title 18 of the U.S. Code. See Judgment at 1 (Doc.
appealed his sentence, contending that it should be vacated
because the government breached the plea agreement and the
court committed procedural and substantive errors in
sentencing him. The Second Circuit affirmed Joseph’s
sentence on February 16, 2012. United States v.
Joseph, 462 F. App’x 52 (2d Cir. 2012) (Summary
February 4, 2013, Joseph timely filed a Motion to Vacate, Set
Aside, or Correct Sentence Pursuant to 28 U.S.C. § 2255
(Doc. No. 1). Subsequently, and through counsel, Joseph filed
an Amended Motion for Relief (Doc. No. 66).
FINDINGS OF FACT
lawyer who represented Rory Joseph in his criminal case
(“defense counsel”) was a solo practitioner who
was appointed to represent Joseph pursuant to the Criminal
Justice Act (“CJA”). See United States v.
Joseph, No. 3:09-cr-00252 (JCH), Attorney Appearance
(Doc. No. 10). Joseph’s defense counsel has handled
approximately 15-20 cases as a CJA-appointed lawyer in his
career, although he stopped accepting CJA appointments a few
years ago. See Tr. at 8 (Doc. No. 111).
Joseph’s case was the first case involving section
922(g)(8) that defense counsel had ever handled. See
id. at 50.
counsel’s involvement in Joseph’s case began with
his appearance at the initial presentment, at which point he
met with Joseph for the first time. See id. at 9.
Defense counsel also received a copy of the criminal
Complaint and supporting Affidavit at the presentment.
See id. at 9-10. The criminal Complaint indicates
that Joseph has violated “Title 18, United States Code,
Sections 922(g)(8)(B), 922(g)(9) and 924(a)(2).”
Criminal Compl. (Gov’t’s Ex. 1A) (Doc. No. 112).
Shortly after the presentment, defense counsel received
additional discovery materials from the government, including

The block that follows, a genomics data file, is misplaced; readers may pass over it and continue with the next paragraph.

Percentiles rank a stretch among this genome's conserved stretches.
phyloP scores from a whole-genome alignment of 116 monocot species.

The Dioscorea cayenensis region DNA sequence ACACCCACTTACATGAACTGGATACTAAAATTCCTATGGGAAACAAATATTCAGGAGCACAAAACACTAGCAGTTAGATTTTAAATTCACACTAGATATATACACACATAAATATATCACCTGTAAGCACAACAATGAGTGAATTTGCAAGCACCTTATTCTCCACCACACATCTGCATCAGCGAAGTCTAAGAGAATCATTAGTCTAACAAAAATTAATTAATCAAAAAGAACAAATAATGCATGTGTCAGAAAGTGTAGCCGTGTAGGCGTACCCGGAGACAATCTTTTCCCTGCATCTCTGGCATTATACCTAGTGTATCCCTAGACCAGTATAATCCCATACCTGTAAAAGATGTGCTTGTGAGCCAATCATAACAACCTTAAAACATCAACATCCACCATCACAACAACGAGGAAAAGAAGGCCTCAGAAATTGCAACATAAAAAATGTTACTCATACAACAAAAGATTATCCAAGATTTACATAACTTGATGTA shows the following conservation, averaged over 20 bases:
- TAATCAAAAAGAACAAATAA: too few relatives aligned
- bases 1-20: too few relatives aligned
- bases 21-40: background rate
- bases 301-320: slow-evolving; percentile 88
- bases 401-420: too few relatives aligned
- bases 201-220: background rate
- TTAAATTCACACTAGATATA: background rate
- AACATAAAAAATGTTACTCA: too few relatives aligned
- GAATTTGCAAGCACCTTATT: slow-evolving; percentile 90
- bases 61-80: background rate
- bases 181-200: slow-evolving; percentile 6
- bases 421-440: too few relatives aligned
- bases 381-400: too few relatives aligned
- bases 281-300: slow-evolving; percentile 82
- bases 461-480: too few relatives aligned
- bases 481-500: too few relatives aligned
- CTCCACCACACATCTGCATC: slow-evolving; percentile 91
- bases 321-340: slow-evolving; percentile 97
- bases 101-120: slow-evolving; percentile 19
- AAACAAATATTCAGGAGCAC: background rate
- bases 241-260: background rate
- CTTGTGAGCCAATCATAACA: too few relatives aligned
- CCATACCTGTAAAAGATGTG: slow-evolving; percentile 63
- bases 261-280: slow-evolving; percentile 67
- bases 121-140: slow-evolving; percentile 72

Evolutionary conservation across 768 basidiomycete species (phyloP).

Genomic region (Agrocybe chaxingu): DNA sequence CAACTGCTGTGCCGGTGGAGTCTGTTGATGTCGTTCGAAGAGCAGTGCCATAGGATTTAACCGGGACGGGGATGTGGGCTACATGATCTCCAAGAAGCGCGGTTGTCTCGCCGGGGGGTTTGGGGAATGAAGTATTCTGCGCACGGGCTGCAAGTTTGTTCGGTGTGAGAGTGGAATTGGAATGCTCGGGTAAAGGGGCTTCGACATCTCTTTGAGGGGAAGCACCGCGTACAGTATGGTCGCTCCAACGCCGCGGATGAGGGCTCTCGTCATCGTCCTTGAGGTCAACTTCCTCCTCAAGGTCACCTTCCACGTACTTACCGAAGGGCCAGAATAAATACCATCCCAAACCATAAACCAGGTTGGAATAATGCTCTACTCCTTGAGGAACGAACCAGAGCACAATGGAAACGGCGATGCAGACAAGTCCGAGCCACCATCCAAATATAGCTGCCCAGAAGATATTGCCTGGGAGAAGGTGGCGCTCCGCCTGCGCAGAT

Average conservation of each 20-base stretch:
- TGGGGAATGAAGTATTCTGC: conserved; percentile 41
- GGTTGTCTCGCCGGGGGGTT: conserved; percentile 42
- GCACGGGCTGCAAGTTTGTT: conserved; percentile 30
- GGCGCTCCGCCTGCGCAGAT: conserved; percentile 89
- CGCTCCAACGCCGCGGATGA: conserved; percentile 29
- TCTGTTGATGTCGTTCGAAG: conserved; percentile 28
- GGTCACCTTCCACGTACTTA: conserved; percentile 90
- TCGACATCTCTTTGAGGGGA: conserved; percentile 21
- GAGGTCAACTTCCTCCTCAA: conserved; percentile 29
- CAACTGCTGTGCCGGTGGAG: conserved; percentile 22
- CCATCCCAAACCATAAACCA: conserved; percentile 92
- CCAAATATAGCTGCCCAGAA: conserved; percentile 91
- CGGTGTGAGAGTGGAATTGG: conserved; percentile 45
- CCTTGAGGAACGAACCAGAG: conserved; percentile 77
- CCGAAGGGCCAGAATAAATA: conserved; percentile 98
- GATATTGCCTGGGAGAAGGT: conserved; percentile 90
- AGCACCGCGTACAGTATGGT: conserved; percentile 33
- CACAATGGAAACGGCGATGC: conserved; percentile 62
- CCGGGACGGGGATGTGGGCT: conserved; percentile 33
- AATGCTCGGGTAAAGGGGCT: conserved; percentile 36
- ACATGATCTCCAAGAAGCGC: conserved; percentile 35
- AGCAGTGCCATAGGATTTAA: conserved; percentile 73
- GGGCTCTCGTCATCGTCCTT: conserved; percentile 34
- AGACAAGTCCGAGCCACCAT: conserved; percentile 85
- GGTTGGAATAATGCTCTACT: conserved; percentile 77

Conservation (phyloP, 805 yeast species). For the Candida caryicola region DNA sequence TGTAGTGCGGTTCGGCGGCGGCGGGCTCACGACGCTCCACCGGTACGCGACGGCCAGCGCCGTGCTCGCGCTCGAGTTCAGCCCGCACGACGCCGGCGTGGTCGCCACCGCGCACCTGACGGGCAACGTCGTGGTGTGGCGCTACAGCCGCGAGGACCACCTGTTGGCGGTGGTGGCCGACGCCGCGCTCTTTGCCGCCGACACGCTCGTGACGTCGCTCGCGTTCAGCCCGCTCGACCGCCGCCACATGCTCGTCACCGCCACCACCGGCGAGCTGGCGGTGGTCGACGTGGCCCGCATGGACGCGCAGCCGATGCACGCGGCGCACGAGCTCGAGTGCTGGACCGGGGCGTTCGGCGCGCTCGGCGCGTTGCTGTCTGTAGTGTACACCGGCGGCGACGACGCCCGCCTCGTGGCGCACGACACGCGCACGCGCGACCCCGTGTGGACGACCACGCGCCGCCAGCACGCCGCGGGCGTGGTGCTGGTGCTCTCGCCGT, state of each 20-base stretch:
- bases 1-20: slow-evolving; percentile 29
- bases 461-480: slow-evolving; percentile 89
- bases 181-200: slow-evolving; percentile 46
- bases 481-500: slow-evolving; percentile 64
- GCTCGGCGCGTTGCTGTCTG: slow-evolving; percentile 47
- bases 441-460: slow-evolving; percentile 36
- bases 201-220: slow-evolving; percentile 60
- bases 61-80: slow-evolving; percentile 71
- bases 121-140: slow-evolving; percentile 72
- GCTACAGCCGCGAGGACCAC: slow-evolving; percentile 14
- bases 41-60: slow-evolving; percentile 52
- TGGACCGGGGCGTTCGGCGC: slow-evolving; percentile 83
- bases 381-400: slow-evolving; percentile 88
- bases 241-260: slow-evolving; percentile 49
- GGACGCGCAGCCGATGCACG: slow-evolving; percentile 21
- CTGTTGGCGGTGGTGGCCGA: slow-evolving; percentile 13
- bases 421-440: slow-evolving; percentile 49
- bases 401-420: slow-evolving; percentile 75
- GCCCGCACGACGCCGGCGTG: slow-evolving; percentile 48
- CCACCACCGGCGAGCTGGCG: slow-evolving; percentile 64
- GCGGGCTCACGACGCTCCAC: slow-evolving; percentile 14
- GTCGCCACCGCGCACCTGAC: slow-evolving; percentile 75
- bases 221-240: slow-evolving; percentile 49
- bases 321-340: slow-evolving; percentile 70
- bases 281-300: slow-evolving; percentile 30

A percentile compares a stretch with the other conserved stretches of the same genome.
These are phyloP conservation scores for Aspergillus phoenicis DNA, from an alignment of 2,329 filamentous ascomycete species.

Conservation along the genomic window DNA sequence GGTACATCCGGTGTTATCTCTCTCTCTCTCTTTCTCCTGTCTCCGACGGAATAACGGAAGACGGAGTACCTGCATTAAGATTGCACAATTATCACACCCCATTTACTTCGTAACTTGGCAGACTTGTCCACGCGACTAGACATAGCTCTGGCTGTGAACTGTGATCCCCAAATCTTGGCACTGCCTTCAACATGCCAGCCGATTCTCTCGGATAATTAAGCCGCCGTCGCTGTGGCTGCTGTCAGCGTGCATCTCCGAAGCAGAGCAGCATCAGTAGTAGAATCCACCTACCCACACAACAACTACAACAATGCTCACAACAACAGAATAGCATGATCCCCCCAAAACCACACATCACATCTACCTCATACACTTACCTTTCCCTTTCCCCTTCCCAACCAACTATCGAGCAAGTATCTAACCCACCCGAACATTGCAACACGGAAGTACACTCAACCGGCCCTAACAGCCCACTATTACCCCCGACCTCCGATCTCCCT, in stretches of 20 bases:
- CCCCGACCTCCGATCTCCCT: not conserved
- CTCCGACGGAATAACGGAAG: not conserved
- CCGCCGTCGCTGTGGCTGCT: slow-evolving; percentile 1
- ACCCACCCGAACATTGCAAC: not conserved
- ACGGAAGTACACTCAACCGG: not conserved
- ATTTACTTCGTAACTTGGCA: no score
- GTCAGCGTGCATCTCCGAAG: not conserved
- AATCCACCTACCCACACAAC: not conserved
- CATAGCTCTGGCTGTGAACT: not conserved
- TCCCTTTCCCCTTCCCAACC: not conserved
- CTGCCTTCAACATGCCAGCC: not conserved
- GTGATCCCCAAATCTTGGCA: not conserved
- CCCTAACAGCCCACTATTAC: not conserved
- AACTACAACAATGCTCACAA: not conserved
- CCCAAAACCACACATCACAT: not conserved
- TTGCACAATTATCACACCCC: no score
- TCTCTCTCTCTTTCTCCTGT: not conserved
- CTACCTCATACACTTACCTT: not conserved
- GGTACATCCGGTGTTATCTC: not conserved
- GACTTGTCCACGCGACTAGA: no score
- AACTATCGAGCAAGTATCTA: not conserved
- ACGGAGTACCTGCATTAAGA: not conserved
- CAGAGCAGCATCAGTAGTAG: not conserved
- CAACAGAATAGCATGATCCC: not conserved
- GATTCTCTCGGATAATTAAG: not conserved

a sworn statement Joseph gave to law enforcement officers
after his arrest, see Rory Joseph Statement
(Gov’t’s Ex. 1B) (Doc. No. 112), a police report
from the Branford Police Department detailing Joseph’s
alleged domestic violence against the mother of his child,
see Protection/Restraining Order
(Gov’t’s Ex. 1C) (Doc. No. 112), and a copy of
the Restraining Order to which Joseph was subject at the time
of the events giving rise to his criminal prosecution,
see id. Defense counsel reviewed this Restraining
Order and sections 922(g)(8) and 922(g)(9) of title 18 of the
United States Code prior to Joseph’s detention hearing
and concluded that there was “[d]efinitely”
probable cause for the charges against Joseph listed in the
criminal Complaint. Tr. at 14 (Doc. No. 111).
Joseph was detained, defense counsel scheduled two proffer
sessions with the government at Joseph’s behest.
See id. at 14-15. Both proffer sessions were
terminated by the government because the government believed
Joseph was being untruthful. See id. The government
did not indict Joseph after the proffer sessions because the
Assistant United States Attorney assigned to Joseph’s
case, Christopher Mattei (“Attorney Mattei”), was
working with defense counsel on a possible plea agreement.
See id. at 16-17. On June 30, 2009, Attorney Mattei
provided defense counsel with discovery materials related to
Joseph’s case. See Discovery Materials from
AUSA Mattei to Defense Counsel (Gov’t’s Ex. 3)
(Doc. No. 112). That set of materials also contained a copy
of the state court Restraining Order to which Joseph was
subject at the time of his arrest in the federal criminal
case at issue here. See id.
28, 2009, defense counsel sent Joseph a letter to which he
attached a proposed plea agreement prepared by Attorney
Mattei. See Letter from Defense Counsel to Joseph re
Plea Agreement (Gov’t’s Ex. 4A) (Doc. No. 112).
The draft plea agreement indicates that Joseph would be
pleading guilty to having violated sections 922(g)(8)(B) and
924(a)(2) of title 18 of the United States Code. See
Plea Agreement Draft July 2009 (Gov’t’s Ex. 4B)
(Doc. No. 112). In the letter accompanying the proposed plea
agreement, defense counsel told Joseph that he
“believe[d] [the plea agreement] represents the best
deal possible for [Joseph] in this case.” Letter from
Defense Counsel to Joseph re Plea Agreement
(Gov’t’s Ex. 4A) (Doc. No. 112). At that time,
defense counsel continued to believe that the government
could prove the violations charged in the criminal Complaint
and outlined in the plea agreement. See Tr. at 21-22
(Doc. No. 111).
August 2009, defense counsel had a two-hour meeting with
Joseph at Wyatt Detention Facility. See id. at 23.
Defense counsel reviewed the proposed plea agreement with
Joseph paragraph by paragraph before informing him that
defense counsel thought Joseph should seriously consider
signing this plea agreement, because defense counsel thought
Joseph would be convicted if he chose to go to trial. See
id. at 23-24. Joseph told defense counsel he wanted to
think about it. See id. at 24.
weeks after his meeting with Joseph, defense counsel received
additional discovery materials from the government. See